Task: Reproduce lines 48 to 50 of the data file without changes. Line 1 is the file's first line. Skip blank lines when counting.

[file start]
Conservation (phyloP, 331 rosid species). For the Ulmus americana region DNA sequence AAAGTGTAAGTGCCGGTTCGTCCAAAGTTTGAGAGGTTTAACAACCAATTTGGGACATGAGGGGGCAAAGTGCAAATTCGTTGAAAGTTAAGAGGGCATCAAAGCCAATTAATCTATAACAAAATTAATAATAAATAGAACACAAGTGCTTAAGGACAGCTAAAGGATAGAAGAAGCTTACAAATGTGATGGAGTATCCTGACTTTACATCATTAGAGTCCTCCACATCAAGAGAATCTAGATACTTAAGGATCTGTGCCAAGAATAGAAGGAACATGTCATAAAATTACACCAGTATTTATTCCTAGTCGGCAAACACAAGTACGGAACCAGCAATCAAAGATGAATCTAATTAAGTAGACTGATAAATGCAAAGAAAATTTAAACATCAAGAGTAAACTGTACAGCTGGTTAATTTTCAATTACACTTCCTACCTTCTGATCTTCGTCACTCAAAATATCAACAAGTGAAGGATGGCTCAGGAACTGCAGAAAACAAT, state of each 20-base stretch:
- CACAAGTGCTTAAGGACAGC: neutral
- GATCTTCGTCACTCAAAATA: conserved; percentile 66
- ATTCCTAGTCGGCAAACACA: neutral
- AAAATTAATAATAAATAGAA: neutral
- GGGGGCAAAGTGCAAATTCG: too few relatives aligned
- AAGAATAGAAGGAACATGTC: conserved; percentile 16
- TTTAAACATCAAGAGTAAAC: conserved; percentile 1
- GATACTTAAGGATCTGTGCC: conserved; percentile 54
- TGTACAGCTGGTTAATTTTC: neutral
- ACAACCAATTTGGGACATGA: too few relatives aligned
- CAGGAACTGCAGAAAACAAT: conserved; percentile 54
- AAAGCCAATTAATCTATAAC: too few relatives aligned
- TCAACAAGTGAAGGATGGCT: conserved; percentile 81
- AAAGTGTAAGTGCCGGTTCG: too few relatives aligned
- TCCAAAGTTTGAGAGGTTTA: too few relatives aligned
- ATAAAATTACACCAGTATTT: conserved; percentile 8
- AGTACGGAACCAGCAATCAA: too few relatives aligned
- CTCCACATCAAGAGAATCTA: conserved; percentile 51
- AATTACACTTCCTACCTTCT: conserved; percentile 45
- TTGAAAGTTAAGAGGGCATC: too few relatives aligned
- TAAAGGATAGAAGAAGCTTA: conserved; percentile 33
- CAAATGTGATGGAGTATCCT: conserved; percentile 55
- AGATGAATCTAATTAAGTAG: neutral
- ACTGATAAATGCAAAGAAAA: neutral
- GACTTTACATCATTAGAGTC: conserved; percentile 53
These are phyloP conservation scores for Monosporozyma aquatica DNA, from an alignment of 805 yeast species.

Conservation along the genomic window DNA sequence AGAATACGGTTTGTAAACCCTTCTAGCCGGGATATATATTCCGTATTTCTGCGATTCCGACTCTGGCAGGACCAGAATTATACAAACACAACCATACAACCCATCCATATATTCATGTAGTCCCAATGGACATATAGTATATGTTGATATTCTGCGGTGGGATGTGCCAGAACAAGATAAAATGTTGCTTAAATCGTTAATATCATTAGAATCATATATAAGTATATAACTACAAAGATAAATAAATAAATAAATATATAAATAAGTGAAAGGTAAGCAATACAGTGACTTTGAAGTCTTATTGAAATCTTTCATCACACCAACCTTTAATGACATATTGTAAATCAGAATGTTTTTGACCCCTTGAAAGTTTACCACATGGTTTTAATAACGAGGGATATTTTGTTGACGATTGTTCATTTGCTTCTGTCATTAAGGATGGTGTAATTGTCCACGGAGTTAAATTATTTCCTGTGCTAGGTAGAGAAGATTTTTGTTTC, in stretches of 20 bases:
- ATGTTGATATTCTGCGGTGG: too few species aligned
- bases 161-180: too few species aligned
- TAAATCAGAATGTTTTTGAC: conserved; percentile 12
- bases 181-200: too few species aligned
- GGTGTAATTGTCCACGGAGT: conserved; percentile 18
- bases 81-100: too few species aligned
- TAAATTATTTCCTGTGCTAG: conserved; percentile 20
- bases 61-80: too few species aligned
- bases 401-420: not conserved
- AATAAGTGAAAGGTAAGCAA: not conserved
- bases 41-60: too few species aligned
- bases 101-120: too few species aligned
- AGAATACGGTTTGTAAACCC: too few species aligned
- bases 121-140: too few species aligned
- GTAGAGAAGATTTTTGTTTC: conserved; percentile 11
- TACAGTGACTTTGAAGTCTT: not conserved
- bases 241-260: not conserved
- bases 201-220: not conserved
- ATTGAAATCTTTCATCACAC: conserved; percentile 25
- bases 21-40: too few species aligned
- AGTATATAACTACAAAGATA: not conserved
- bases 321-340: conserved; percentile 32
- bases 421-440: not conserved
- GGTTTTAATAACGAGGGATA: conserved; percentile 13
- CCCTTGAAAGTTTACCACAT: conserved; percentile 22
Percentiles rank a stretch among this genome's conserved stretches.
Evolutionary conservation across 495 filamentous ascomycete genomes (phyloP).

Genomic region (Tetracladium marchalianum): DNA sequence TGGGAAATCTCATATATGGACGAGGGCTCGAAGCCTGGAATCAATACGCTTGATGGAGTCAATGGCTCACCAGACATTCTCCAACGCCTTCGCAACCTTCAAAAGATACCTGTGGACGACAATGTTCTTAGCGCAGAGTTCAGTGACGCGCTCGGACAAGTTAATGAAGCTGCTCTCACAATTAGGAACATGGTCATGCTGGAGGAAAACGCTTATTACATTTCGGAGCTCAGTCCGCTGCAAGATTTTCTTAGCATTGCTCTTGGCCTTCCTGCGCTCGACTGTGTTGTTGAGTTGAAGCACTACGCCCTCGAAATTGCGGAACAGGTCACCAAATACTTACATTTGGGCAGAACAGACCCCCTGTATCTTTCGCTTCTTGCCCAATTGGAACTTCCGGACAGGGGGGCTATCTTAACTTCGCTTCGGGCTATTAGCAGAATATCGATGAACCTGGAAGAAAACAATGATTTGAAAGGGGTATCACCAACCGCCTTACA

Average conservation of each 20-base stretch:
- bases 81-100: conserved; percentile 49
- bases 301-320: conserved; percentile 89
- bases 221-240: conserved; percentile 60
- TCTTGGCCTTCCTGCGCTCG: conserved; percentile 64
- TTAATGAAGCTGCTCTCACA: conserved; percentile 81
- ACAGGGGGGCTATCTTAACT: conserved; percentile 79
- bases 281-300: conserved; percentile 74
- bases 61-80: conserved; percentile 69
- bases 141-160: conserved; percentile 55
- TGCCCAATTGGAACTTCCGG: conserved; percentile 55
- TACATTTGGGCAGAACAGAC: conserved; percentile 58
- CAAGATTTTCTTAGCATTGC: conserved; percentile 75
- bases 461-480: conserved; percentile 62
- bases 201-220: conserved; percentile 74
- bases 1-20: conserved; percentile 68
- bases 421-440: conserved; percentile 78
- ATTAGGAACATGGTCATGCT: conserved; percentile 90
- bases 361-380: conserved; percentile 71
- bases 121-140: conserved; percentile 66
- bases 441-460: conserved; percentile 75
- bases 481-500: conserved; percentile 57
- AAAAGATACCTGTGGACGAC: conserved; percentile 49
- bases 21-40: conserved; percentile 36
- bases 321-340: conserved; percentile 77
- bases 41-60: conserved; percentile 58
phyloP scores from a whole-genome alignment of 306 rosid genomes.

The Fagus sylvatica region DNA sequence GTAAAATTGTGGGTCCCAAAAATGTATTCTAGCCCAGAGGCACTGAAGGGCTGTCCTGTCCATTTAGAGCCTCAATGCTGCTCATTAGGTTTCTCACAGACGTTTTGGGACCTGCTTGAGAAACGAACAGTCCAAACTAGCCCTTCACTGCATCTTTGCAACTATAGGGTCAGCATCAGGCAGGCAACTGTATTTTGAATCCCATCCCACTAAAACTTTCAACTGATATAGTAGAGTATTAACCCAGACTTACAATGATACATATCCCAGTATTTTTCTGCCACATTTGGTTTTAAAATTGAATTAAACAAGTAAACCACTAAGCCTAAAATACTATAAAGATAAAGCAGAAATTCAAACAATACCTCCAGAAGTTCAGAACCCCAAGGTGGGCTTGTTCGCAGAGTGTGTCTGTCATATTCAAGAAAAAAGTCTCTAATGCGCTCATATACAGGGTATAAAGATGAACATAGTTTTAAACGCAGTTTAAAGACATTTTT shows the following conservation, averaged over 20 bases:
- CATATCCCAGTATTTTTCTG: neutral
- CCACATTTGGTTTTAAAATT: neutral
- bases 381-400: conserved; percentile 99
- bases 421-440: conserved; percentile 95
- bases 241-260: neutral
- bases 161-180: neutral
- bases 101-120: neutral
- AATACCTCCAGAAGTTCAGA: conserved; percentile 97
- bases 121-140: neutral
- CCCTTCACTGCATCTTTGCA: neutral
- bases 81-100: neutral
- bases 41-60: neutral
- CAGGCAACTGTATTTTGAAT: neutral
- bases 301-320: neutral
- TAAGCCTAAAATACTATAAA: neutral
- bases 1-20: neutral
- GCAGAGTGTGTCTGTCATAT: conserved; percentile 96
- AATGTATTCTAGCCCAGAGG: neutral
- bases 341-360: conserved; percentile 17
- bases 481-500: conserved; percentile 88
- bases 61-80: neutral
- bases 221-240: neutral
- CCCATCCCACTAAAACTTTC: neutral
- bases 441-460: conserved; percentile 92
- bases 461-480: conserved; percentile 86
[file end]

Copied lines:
- bases 21-40: too few species aligned
- AGTATATAACTACAAAGATA: not conserved
- bases 321-340: conserved; percentile 32